Primarily for general aviation discussion, but other aviation topics are also welcome.
#1660611
I don't believe that we should be looking at 'worst case scenario's' at this early stage . I know that there was a similar loss in this country of a PA-28 Arrow some years ago now , but from what I can make out , there is little to suggest that a similar problem exists with fixed u/c PA-28s.

I reckon that the FAA-AD is to cover themselves in the event of similar promulgations within the now ageing fleet of PA-28 aircraft and they are attempting to build up a picture to see if this could possibly affect non-retractables as well .

The initial inspection looks to be a couple of hours labour , which may well indicate that the fixed u/c fleet does not have a similar problem.

I also don't believe that the prospect of eddy-current testing needs to be seen as the possible death-knell for the PA-28 fleet either [in the event that a UK reg'd a/c would need it] , whilst it is probably true that many maint. organisations do not have this capability , including the airlines , but there are several specialist , independent test houses with the Approvals to carry out this type of work should the need arise .

We're British aren't we ? So let's 'Keep Calm & Carry On'. :D
#1660684
Maybe it is time to consider whether to change the 'default' training aircrafts for ab-initio training to something else.

For example have a route that starts on smaller light aircraft, then those wanting IR, more luggage/pax or to work towards CPL convert to 4 seaters after gaining their PPL.

I realise there are some issues with conversion/hours but those can surely be ironed out if there is enough legal pressure.
#1660704
Gentoo wrote:Maybe it is time to consider whether to change the 'default' training aircrafts for ab-initio training to something else.


Historically when this gets asked, someone at a flying school will say part of the problem is finding something rugged enough for students. The maintenance for the old fleet is well understood which makes it easier for the flying school to budget the flying rates. It is always a leap of faith paying out big money to get something different.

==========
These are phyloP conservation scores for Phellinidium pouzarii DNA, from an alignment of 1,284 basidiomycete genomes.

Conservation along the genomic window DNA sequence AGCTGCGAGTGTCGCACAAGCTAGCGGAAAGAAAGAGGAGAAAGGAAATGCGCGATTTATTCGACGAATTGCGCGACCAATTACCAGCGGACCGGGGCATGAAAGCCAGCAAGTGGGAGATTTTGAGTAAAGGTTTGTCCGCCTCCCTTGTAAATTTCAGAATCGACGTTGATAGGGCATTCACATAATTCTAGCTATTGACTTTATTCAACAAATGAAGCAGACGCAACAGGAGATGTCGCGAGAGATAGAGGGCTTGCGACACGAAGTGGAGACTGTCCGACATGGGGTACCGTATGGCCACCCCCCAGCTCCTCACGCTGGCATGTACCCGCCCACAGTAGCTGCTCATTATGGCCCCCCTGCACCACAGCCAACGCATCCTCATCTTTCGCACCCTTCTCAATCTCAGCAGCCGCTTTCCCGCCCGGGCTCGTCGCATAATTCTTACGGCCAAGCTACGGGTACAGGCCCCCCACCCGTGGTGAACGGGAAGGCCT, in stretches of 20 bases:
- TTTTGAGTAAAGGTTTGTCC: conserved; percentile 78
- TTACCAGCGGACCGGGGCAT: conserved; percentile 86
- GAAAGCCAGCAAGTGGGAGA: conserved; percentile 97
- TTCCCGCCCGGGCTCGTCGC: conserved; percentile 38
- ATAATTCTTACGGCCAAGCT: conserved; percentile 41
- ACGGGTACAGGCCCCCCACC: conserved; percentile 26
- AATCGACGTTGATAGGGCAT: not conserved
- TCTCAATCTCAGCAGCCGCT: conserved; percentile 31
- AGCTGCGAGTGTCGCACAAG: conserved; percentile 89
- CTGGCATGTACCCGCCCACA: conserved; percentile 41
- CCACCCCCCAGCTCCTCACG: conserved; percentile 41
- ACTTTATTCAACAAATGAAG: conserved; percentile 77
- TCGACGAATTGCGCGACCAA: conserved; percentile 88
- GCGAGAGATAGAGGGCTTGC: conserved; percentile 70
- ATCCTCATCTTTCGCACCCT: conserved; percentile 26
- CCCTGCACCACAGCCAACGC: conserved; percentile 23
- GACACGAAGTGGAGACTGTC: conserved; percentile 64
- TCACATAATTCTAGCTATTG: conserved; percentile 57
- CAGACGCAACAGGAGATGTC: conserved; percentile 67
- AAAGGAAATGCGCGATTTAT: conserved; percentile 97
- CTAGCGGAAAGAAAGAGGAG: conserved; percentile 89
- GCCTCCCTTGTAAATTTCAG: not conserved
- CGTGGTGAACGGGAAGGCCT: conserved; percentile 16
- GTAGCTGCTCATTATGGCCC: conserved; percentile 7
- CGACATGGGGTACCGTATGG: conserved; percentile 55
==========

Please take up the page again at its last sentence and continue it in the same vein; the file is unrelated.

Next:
Not many light aircraft are being manufactured (article) which makes the cost per aircraft high to keep the manufacturer in business.

I notice Jersey have switched from Piper to Tecnam P2008 and P2010. (flyer article)

Gentoo wrote:For example have a route that starts on smaller light aircraft, then those wanting IR, more luggage/pax or to work towards CPL convert to 4 seaters after gaining their PPL.


I thought many did their PPL on a 2 seater as it was cheaper than a 4 seater.
#1660844
flybymike wrote:Some two seaters are precluded by lard *rse students and instructors, (although that didn’t seem to be perceived as a problem in my student days)


It was a problem for some even back in the 1990s. It is more of a problem in recent years.
Obesity in the UK is an increasing national problem.
So if going to buy an expensive training aircraft may as well think seriously about the useful load - Not much point losing lots of customers due to W&B and the much smaller amount of fuel that can be carried to remain within MAUW.

It is not only a problem for the lardy. Appearances can be deceiving. Even the slim can be heavy. I know one tall lady that does lots of gym classes every week and is very slim but deceptively heavy (3 stone heavier than I guessed!)

Other factors eat into the useful load. IMC upgrades, repaint,... all the ipad/android tablets and gadgets people carry these days.
#1672881
AOPA URGES FAA TO DELAY PIPER WING-SPAR AD

The FAA should pull back its proposed airworthiness directive calling for logbook reviews and possible wing-spar inspections of up to 20,000 Piper PA–28 and PA–32 series airplanes and instead gather safety data through alternative, readily available, and less onerous means, AOPA said in a regulatory filing.